The possibility that Kentucky could pull the plug on Medicaid expansion is reiterated in a recent court filing by the state.
The state is a defendant in a case that challenges the November 2018 reapproval of Kentucky HEALTH by the Trump administration filed in U.S. District Court in Washington, D.C.
In its filing seeking summary judgment, the state highlights the fact that Gov. Matt Bevin issued an executive order last year saying the state would terminate Medicaid expansion if a court blocked one or more components of the Kentucky HEALTH program.
“With Kentucky HEALTH, Kentucky can afford to continue providing expanded Medicaid, plus the enhanced benefits that are part of Kentucky HEALTH,” the state says in a memo filed last week.
“Without Kentucky HEALTH, the Governor’s executive order will take effect. Surely keeping expanded Medicaid in the form approved in Kentucky HEALTH is more likely to assist in advancing the objectives of Medicaid in Kentucky than not having any form of expanded Medicaid at all.”
That’s just one of the arguments put forth by the state in the lawsuit, which takes place as Kentucky prepares to implement Kentucky HEALTH later this year.
Numerous health scholars and national groups, such as the American Medical Association, AARP and the National Alliance on Mental Illness, have filed briefs in support of the Medicaid beneficiaries making the legal challenge.
The federal defendants, who include U.S. Health and Human Services Secretary Alex Azar, have filed for a dismissal of the case, or for summary judgment in their favor.
The case was brought by more than a dozen Medicaid beneficiaries, who say Kentucky HEALTH will harm some of the state’s most vulnerable citizens, namely adults who gained coverage through Medicaid expansion, and that the Trump administration’s approval of the program constitutes an abuse of authority.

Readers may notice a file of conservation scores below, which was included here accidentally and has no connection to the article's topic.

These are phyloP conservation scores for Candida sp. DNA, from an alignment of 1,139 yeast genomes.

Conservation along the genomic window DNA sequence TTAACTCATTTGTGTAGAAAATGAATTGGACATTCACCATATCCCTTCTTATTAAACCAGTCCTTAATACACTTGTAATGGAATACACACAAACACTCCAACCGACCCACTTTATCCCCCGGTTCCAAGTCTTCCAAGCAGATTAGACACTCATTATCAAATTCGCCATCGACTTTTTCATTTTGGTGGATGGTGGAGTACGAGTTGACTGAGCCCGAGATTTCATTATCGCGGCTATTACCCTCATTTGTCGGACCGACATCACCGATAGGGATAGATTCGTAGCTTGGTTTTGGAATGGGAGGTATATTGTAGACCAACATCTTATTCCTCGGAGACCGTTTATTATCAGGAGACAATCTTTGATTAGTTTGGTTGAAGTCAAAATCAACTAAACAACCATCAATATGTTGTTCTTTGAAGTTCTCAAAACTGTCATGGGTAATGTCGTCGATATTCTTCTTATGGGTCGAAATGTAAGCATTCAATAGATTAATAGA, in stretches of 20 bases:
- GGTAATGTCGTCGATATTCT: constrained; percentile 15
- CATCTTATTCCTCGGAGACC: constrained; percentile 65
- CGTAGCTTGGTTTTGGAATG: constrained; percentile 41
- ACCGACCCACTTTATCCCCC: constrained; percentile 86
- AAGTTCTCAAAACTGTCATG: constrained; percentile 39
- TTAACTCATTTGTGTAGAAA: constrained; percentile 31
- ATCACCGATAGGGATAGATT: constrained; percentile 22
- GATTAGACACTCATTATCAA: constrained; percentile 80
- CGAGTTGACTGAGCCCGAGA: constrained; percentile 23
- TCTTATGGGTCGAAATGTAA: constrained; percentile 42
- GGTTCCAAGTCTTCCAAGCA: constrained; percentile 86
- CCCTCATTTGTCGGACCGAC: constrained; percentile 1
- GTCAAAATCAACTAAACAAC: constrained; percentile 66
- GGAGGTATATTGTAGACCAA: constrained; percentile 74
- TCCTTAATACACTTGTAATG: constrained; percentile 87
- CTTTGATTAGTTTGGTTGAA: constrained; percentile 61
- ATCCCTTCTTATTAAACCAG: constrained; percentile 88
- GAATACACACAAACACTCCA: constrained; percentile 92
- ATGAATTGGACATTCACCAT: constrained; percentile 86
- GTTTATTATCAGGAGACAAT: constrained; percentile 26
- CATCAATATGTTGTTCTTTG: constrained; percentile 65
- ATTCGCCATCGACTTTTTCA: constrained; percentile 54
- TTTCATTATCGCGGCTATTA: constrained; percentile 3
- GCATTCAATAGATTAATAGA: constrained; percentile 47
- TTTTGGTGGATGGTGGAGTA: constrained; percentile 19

In court documents filed last week, the federal government argues that Azar made a rational decision, while acting within the authority given to him by Congress, with the idea that Kentucky HEALTH would help beneficiaries achieve financial assistance through community engagement, reduce dependency on public assistance, incentivize healthy behaviors and allow the state to stretch its finite resources.
“Kentucky HEALTH furthers the Medicaid statute’s objective to furnish medical assistance because it allows Kentucky to experiment with ways to stretch limited Medicaid resources and thereby maximize coverage for its citizens through the broader KY HEALTH project,” the federal government says in its memo.
Kentucky HEALTH would impose requirements, such as paying premiums and putting in 80 hours a month of work or “community engagement,” on certain beneficiaries, who would have to report their activities to the state.
Though the program is officially set to kick off April 1, with premiums being waived during the first month, phasing in of the community engagement requirement won’t begin until July, the state recently announced.